New York (Trends Wide Business) – Not even coffee is immune to the powerful forces of extreme weather and inflation.
Coffee futures rose this Thursday to the highest level since January 2012. It is just the latest rally for a commodity that has seen its value rise more than 80% so far this year.
Unfortunately, this means that coffee drinkers will pay higher prices in supermarkets and coffee shops in the coming months. And that will only add to the inflationary pressures currently causing anxiety for millions of Americans.
The blame for the coffee rebound lies largely in severe drought and unusual frosts in Brazil, the world’s largest supplier of coffee beans.
This extreme weather has threatened the coffee supply and set off alarms in financial markets.
“It created a panic in the market,” said Carlos Mera, head of agricultural products research at Rabobank.
Coffee inflation is the latest example of how extreme weather, at least in part driven by the climate crisis, is creating nightmares for farmers around the world. And that, in turn, makes food more expensive for Americans and people around the world. In August, world food prices soared 31% over the past year, according to the Food and Agriculture Organization of the United Nations.
Like many parts of the planet, Brazil’s coffee growing regions have been hit by a prolonged drought that could be the worst dry spell in the country in nearly a century.
And then, in July, Brazil was hit by the worst frost since 1994, dealing another blow to coffee and other crops.
“The weather has been dire for coffee, especially in Brazil,” Mera said.
At the same time, analysts pointed to the ongoing supply chain turmoil that is causing problems around the world, including a lack of shipping containers.
Covid-19 has not affected the demand for coffee
Demand, on the other hand, has remained robust despite the changes caused by the pandemic. People still drink a lot of coffee, although consumption changed during COVID-19 from offices and coffee shops to home.
“We were all very scared. But the demand is very constant, surprisingly,” said Jorge Cuevas, coffee director for Sustainable Harvest Coffee Importers.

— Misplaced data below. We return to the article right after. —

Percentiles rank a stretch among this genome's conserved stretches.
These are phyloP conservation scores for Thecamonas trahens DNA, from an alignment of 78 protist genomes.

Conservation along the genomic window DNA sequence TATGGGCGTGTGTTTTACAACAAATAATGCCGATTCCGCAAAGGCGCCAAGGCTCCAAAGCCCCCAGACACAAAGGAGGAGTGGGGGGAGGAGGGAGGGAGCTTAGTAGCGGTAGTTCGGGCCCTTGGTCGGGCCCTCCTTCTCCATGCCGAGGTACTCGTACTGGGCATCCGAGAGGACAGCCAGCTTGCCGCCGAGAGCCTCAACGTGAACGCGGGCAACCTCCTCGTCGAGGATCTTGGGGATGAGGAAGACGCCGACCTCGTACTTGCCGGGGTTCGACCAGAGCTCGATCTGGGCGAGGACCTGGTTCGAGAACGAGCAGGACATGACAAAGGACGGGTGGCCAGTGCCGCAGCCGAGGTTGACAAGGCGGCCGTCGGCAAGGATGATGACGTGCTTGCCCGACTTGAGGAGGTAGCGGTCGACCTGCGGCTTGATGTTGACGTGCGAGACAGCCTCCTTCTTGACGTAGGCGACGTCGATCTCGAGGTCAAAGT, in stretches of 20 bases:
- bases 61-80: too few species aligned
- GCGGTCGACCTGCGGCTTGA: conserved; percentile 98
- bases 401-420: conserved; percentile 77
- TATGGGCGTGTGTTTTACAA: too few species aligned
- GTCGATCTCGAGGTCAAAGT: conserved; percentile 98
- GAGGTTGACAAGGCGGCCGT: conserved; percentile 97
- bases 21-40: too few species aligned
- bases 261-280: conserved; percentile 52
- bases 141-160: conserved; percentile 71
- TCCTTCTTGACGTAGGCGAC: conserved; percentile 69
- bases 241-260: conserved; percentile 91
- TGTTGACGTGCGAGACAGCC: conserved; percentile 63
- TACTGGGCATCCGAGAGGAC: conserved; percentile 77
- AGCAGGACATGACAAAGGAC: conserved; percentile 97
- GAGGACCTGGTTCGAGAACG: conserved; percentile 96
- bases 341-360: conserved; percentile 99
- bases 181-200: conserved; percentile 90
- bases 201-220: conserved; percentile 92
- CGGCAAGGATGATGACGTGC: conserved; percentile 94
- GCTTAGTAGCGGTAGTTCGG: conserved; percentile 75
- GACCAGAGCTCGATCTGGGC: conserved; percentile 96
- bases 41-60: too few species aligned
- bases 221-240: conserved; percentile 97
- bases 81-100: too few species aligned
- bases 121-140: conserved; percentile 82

The National Coffee Association, the industry’s trade group, also said the covid did not make a dent in demand.
In a statement to Trends Wide, the trade group blamed rising coffee prices on changes in supply.
“For many years, the world grew more coffee than we drank, but the US Department of Agriculture predicts that this year we will consume more coffee than farmers grow,” said the National Coffee Association. “We do not expect current conditions to change the status of coffee as America’s favorite beverage.”
Price hikes ‘imminent’ for coffee drinkers
Retail prices for coffee are increasing, but they have not risen as dramatically as many other items.
Coffee prices rose 4.7% in the past 12 months, according to the October consumer inflation report. That’s below the general level of inflation, which hit a 30-year high in October.
This is because Starbucks and other coffee companies buy coffee well in advance and have hedging strategies in place to set prices. That allows them to defend their profit margins and keep prices under control, cushioning the blow of swings in the futures market.
The bad news is that if prices stay high, they will eventually translate into higher prices for coffee drinkers.
“It’s imminent,” Cuevas said.
Indeed, citing “rapid inflation” linked to logistics, raw materials and labor costs, Starbucks said last month that it plans to exercise its “pricing power” in a “very thoughtful” way.
“But we are taking the price and we will continue to take the price in an inflationary environment,” Starbucks Chief Executive Kevin Johnson told analysts during a conference call.
JM Smucker, owner of the Folgers and Dunkin ‘coffee brands, said in August that rising costs will hurt his business.
The industry also faces the same inflationary pressures that affect other companies, including higher wages and high transportation and energy costs.
“It is absolutely inevitable that the costs have to be passed on to consumers,” Ceuvas said.